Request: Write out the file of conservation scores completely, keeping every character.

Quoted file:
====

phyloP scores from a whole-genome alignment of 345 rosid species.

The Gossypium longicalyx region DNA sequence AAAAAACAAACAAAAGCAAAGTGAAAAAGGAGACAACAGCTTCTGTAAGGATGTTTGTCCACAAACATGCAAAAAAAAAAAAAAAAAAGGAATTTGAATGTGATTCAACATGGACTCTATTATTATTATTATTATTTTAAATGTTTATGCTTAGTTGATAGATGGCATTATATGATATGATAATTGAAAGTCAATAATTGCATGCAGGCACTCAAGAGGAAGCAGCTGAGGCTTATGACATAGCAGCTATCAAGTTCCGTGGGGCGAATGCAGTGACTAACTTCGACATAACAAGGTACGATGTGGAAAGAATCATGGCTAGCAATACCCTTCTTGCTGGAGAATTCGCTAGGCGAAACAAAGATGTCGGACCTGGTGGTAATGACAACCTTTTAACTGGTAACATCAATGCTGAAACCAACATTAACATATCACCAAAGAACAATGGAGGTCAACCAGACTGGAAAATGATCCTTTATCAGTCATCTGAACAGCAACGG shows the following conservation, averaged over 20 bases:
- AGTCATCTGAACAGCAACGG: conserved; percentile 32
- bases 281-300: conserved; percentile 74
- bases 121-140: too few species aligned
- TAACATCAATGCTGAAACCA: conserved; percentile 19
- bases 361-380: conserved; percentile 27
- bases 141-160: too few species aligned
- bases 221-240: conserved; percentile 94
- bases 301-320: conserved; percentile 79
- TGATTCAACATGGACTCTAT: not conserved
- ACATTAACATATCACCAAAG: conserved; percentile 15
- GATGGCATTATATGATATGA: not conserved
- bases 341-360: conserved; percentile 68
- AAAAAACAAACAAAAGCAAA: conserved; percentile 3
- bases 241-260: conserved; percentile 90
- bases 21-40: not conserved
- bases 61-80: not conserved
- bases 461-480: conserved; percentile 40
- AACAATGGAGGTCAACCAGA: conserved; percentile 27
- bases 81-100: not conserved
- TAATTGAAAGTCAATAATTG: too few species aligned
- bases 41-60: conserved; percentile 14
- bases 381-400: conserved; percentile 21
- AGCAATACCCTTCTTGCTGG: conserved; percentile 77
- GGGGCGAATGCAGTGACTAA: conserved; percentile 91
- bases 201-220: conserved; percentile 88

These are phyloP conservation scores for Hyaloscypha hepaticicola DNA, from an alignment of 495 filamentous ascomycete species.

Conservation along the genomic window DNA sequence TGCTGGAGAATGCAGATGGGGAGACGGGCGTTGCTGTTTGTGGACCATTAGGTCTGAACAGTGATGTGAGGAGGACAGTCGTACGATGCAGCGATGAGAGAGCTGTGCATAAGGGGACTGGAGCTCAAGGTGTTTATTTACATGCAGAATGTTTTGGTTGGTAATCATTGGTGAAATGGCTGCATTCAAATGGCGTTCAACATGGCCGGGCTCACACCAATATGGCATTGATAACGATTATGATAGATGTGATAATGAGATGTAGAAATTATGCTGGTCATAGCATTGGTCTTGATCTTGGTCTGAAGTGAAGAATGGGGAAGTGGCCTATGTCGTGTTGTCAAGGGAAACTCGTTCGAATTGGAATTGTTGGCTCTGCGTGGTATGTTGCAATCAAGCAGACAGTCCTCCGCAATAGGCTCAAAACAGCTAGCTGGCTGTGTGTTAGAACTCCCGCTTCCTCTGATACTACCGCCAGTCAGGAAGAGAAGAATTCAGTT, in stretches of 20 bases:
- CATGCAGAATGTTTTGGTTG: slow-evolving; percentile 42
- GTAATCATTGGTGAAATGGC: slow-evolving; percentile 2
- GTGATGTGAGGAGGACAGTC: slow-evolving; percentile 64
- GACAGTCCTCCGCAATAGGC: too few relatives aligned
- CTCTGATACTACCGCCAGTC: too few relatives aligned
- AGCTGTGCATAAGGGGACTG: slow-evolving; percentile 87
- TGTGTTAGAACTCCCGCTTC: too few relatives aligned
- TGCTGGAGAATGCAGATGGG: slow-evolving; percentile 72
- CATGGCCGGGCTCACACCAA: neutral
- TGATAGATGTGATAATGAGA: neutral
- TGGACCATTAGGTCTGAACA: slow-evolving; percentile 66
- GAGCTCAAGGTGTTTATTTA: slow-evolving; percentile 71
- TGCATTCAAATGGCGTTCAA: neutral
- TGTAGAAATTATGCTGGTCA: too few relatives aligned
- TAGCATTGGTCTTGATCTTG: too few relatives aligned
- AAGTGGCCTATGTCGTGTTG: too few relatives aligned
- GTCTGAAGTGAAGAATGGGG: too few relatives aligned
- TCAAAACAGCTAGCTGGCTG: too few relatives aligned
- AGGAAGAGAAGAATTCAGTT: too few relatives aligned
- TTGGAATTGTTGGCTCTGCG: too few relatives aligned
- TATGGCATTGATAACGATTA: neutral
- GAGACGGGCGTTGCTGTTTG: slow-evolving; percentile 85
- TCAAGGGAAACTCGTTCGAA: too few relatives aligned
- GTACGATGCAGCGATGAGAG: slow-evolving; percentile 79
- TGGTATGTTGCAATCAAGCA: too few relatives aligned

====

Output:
phyloP scores from a whole-genome alignment of 345 rosid species.

The Gossypium longicalyx region DNA sequence AAAAAACAAACAAAAGCAAAGTGAAAAAGGAGACAACAGCTTCTGTAAGGATGTTTGTCCACAAACATGCAAAAAAAAAAAAAAAAAAGGAATTTGAATGTGATTCAACATGGACTCTATTATTATTATTATTATTTTAAATGTTTATGCTTAGTTGATAGATGGCATTATATGATATGATAATTGAAAGTCAATAATTGCATGCAGGCACTCAAGAGGAAGCAGCTGAGGCTTATGACATAGCAGCTATCAAGTTCCGTGGGGCGAATGCAGTGACTAACTTCGACATAACAAGGTACGATGTGGAAAGAATCATGGCTAGCAATACCCTTCTTGCTGGAGAATTCGCTAGGCGAAACAAAGATGTCGGACCTGGTGGTAATGACAACCTTTTAACTGGTAACATCAATGCTGAAACCAACATTAACATATCACCAAAGAACAATGGAGGTCAACCAGACTGGAAAATGATCCTTTATCAGTCATCTGAACAGCAACGG shows the following conservation, averaged over 20 bases:
- AGTCATCTGAACAGCAACGG: conserved; percentile 32
- bases 281-300: conserved; percentile 74
- bases 121-140: too few species aligned
- TAACATCAATGCTGAAACCA: conserved; percentile 19
- bases 361-380: conserved; percentile 27
- bases 141-160: too few species aligned
- bases 221-240: conserved; percentile 94
- bases 301-320: conserved; percentile 79
- TGATTCAACATGGACTCTAT: not conserved
- ACATTAACATATCACCAAAG: conserved; percentile 15
- GATGGCATTATATGATATGA: not conserved
- bases 341-360: conserved; percentile 68
- AAAAAACAAACAAAAGCAAA: conserved; percentile 3
- bases 241-260: conserved; percentile 90
- bases 21-40: not conserved
- bases 61-80: not conserved
- bases 461-480: conserved; percentile 40
- AACAATGGAGGTCAACCAGA: conserved; percentile 27
- bases 81-100: not conserved
- TAATTGAAAGTCAATAATTG: too few species aligned
- bases 41-60: conserved; percentile 14
- bases 381-400: conserved; percentile 21
- AGCAATACCCTTCTTGCTGG: conserved; percentile 77
- GGGGCGAATGCAGTGACTAA: conserved; percentile 91
- bases 201-220: conserved; percentile 88

These are phyloP conservation scores for Hyaloscypha hepaticicola DNA, from an alignment of 495 filamentous ascomycete species.

Conservation along the genomic window DNA sequence TGCTGGAGAATGCAGATGGGGAGACGGGCGTTGCTGTTTGTGGACCATTAGGTCTGAACAGTGATGTGAGGAGGACAGTCGTACGATGCAGCGATGAGAGAGCTGTGCATAAGGGGACTGGAGCTCAAGGTGTTTATTTACATGCAGAATGTTTTGGTTGGTAATCATTGGTGAAATGGCTGCATTCAAATGGCGTTCAACATGGCCGGGCTCACACCAATATGGCATTGATAACGATTATGATAGATGTGATAATGAGATGTAGAAATTATGCTGGTCATAGCATTGGTCTTGATCTTGGTCTGAAGTGAAGAATGGGGAAGTGGCCTATGTCGTGTTGTCAAGGGAAACTCGTTCGAATTGGAATTGTTGGCTCTGCGTGGTATGTTGCAATCAAGCAGACAGTCCTCCGCAATAGGCTCAAAACAGCTAGCTGGCTGTGTGTTAGAACTCCCGCTTCCTCTGATACTACCGCCAGTCAGGAAGAGAAGAATTCAGTT, in stretches of 20 bases:
- CATGCAGAATGTTTTGGTTG: slow-evolving; percentile 42
- GTAATCATTGGTGAAATGGC: slow-evolving; percentile 2
- GTGATGTGAGGAGGACAGTC: slow-evolving; percentile 64
- GACAGTCCTCCGCAATAGGC: too few relatives aligned
- CTCTGATACTACCGCCAGTC: too few relatives aligned
- AGCTGTGCATAAGGGGACTG: slow-evolving; percentile 87
- TGTGTTAGAACTCCCGCTTC: too few relatives aligned
- TGCTGGAGAATGCAGATGGG: slow-evolving; percentile 72
- CATGGCCGGGCTCACACCAA: neutral
- TGATAGATGTGATAATGAGA: neutral
- TGGACCATTAGGTCTGAACA: slow-evolving; percentile 66
- GAGCTCAAGGTGTTTATTTA: slow-evolving; percentile 71
- TGCATTCAAATGGCGTTCAA: neutral
- TGTAGAAATTATGCTGGTCA: too few relatives aligned
- TAGCATTGGTCTTGATCTTG: too few relatives aligned
- AAGTGGCCTATGTCGTGTTG: too few relatives aligned
- GTCTGAAGTGAAGAATGGGG: too few relatives aligned
- TCAAAACAGCTAGCTGGCTG: too few relatives aligned
- AGGAAGAGAAGAATTCAGTT: too few relatives aligned
- TTGGAATTGTTGGCTCTGCG: too few relatives aligned
- TATGGCATTGATAACGATTA: neutral
- GAGACGGGCGTTGCTGTTTG: slow-evolving; percentile 85
- TCAAGGGAAACTCGTTCGAA: too few relatives aligned
- GTACGATGCAGCGATGAGAG: slow-evolving; percentile 79
- TGGTATGTTGCAATCAAGCA: too few relatives aligned